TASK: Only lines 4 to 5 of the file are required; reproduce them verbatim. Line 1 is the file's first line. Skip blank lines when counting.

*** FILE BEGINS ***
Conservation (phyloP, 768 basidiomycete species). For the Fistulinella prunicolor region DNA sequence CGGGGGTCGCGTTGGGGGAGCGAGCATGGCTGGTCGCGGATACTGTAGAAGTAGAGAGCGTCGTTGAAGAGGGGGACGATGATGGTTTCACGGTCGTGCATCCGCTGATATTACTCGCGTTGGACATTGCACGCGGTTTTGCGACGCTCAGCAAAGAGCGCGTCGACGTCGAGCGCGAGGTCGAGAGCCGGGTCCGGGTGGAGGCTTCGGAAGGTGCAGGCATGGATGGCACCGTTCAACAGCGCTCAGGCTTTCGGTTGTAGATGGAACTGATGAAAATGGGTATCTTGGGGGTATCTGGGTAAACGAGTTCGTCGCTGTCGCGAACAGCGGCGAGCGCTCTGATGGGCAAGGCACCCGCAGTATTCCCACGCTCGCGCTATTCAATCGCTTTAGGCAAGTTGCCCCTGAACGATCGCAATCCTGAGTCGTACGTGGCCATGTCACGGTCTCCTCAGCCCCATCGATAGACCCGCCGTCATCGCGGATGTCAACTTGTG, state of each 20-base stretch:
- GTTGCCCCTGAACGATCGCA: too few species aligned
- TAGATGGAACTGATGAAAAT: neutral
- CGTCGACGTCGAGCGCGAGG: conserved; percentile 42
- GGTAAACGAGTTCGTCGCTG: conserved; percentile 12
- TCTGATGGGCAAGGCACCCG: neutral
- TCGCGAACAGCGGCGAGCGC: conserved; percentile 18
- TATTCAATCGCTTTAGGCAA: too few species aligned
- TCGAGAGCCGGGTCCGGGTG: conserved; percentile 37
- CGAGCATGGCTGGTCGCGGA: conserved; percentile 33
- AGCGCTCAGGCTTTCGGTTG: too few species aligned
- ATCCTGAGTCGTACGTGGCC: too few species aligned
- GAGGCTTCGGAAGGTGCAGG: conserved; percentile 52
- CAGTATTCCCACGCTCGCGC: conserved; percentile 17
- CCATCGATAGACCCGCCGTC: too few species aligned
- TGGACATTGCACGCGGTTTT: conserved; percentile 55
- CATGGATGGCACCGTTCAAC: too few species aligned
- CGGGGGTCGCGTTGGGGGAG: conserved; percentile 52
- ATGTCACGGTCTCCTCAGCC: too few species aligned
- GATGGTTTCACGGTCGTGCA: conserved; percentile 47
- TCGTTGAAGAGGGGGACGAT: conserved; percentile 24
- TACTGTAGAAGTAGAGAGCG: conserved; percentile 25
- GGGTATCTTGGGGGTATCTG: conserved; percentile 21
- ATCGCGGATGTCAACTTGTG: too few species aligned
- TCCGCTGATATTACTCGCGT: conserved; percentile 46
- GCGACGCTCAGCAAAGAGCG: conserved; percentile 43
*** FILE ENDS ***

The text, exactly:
- CGTCGACGTCGAGCGCGAGG: conserved; percentile 42
- GGTAAACGAGTTCGTCGCTG: conserved; percentile 12